Out of all the electromagnetic waves in the Universe, from a billionth of a millimetre short to about 10 km long a tiny spectrum in the middle is visible light, those that measure between 0.00038 and 0.00075 millimetres. When we see the whole colour range together it appears as white, when some of the wavelengths are absorbed by an object, we see the wavelengths that are reflected and perceive them as colour. The colours that we are able to perceive are the colours of our rainbow – Red, Green, Blue Yellow, Indigo and Violet. The purest colours appear in nature in the form of pigments like ochre and indigo, in design we rely on digital colour and printed colour to produce the best representation for us.
Our standard Digital colour space of Red, Green and Blue (RGB) is known as Additive colour. Digital colour made up of multiple wavelengths of light coming towards us on from our screens. These wavelengths add together to produce colour, the more light is added the whiter it gets. The colour is represented with binary digits 0 and 1, in an 8-bit format which means any combinations of 00000000 (black) to 11111111 (white) with 254 intermediate shades of grey in between. Still with me, apply this to three colours in stead of two – Red, Green and Blue and you get 256 shades of each colour. Mix these three colours or channels together (256 x 256 x 256) and that’s 16.7 million possible colours to choose from.
The print colour space of Cyan, Magenta, Yellow and Black (CMYK) is know as Subtractive Colour. Unlike digital colour, but similar to nature, the colour of print is defined by the wavelengths that aren’t reflected from the visible spectrum of colour. The more colour your add the closer the colour moves towards black.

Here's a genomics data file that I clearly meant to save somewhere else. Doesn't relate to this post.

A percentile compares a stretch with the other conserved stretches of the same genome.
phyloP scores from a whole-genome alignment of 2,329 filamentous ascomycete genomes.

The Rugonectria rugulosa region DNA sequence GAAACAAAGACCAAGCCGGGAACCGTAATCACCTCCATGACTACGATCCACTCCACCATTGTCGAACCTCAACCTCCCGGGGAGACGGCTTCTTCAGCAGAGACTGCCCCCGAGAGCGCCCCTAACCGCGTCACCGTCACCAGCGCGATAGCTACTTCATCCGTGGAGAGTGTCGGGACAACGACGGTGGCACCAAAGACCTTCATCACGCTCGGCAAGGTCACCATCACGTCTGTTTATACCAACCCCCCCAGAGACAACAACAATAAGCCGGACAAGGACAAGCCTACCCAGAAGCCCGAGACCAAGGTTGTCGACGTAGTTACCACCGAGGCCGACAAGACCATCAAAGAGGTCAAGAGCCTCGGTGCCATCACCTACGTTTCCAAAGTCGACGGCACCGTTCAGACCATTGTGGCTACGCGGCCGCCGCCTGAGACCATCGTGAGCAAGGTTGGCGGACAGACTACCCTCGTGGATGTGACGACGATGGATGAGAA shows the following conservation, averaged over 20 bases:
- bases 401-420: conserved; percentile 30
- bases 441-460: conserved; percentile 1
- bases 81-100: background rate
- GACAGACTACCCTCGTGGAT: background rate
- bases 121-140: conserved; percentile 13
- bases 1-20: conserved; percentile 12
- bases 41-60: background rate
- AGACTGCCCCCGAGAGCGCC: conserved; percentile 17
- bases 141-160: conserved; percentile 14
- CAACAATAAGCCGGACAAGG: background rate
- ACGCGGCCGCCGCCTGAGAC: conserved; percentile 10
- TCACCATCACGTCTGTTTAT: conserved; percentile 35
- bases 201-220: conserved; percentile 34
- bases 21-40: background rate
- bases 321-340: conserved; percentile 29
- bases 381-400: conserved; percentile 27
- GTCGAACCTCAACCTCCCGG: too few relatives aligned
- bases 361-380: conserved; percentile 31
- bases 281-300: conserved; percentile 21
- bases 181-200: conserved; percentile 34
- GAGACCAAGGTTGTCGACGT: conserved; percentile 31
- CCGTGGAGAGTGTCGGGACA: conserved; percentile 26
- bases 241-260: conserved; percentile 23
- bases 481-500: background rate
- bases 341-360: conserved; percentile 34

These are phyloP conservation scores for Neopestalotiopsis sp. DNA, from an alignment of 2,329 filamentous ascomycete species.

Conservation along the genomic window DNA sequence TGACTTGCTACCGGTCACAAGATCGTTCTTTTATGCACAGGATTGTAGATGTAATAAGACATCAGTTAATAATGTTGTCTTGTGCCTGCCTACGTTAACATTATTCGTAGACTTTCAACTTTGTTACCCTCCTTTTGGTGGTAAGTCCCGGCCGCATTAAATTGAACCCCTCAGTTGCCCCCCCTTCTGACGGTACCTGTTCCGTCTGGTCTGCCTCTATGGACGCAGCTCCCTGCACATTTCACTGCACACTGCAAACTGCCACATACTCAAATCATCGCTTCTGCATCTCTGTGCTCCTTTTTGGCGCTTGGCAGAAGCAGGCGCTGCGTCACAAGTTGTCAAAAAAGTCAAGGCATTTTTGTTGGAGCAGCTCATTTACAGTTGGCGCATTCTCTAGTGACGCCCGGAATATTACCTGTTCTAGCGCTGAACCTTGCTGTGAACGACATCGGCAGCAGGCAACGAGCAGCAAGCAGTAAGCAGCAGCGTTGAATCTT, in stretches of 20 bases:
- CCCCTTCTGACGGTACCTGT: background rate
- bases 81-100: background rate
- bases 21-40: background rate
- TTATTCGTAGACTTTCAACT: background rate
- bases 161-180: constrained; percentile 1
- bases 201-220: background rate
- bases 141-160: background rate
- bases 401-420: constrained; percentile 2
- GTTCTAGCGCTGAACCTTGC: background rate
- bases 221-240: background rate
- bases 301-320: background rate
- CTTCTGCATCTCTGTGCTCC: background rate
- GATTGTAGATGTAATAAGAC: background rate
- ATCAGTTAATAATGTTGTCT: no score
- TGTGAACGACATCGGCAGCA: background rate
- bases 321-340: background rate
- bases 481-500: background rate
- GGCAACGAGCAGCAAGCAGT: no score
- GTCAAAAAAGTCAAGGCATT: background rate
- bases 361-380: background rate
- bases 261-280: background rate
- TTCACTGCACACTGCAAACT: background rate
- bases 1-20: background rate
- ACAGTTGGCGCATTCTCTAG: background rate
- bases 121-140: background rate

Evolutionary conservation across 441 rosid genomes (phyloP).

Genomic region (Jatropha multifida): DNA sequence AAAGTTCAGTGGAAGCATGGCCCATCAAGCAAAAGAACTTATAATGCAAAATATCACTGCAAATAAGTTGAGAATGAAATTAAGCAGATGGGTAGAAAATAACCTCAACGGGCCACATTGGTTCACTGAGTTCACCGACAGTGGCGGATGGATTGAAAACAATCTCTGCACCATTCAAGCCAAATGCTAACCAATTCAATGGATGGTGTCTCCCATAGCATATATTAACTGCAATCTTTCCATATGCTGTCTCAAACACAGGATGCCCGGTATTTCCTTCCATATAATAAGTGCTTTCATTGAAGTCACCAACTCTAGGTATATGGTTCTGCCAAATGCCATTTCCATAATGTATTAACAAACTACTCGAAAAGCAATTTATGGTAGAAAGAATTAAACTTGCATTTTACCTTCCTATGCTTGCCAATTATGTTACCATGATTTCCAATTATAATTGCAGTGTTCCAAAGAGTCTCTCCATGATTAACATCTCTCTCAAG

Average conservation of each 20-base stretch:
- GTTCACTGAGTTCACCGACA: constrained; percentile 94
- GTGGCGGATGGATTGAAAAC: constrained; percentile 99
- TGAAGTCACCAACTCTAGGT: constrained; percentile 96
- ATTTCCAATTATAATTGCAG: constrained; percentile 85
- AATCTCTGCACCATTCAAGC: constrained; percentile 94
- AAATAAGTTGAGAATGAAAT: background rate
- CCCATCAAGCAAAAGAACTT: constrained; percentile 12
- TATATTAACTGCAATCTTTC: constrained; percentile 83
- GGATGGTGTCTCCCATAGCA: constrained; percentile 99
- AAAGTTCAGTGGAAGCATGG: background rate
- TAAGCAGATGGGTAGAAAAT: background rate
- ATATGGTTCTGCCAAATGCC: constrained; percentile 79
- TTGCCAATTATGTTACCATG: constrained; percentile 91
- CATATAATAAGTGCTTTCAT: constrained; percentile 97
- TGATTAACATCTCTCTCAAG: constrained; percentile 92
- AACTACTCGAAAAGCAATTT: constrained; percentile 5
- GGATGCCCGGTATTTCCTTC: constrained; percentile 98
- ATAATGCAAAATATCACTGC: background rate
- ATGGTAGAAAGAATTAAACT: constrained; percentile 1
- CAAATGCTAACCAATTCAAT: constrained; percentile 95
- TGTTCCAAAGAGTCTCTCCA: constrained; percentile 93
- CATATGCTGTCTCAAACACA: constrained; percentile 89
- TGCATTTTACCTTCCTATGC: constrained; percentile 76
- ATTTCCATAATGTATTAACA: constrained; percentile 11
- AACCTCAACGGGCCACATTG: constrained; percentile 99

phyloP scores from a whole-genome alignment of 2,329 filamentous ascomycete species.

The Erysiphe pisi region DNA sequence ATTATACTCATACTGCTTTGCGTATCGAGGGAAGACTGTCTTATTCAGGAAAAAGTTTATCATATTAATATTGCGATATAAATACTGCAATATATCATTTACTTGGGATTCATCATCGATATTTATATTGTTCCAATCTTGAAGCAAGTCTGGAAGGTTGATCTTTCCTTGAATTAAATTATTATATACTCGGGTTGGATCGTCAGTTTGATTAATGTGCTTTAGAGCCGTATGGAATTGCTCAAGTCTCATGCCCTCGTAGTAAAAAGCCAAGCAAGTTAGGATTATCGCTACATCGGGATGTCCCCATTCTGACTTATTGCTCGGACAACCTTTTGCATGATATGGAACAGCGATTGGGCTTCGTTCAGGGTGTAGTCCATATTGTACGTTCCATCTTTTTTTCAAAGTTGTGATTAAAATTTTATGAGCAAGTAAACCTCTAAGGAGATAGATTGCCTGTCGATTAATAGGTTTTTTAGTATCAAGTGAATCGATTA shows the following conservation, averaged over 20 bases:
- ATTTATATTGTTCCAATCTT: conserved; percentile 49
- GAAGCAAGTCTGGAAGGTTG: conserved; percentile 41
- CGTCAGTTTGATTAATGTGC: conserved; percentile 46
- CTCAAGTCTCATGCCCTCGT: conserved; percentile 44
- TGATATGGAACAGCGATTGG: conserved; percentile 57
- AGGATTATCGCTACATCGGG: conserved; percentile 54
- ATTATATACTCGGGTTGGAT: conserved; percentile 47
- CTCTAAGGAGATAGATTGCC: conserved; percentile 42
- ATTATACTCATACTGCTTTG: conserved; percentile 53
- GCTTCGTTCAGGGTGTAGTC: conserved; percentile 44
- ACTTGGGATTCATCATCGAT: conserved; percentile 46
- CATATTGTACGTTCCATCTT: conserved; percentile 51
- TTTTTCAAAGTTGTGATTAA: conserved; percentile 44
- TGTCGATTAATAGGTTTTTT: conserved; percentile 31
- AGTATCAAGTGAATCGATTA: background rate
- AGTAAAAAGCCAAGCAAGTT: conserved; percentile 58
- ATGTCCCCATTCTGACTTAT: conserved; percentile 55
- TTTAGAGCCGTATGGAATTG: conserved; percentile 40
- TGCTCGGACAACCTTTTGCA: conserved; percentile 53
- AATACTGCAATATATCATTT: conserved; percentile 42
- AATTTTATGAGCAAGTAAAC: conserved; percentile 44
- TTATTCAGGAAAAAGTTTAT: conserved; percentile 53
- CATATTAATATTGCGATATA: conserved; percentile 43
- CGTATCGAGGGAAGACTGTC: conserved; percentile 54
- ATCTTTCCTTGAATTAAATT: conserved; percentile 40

There are some colours that we can produce in RGB that are not possible to produce in CMYK and vice versa. When we convert an RGB colour image to CMYK image you may notice the color shift. Some colours are very difficult to translate, for example a lovely bright orange on screen can become a bit ‘muddy’ in print, the best way to to get the right result is to either refer to a CMYK colour chart or pick a Pantone colour which is absolute.
Colour is a massive topic but it is interesting to think that what we see it not necessarily what other people see, as individuals can perceive colour slightly differently. An aspect of design for usability is the awareness of colour-blindness or varying colour perception and providing options that will provide better contrast and more clarity of users.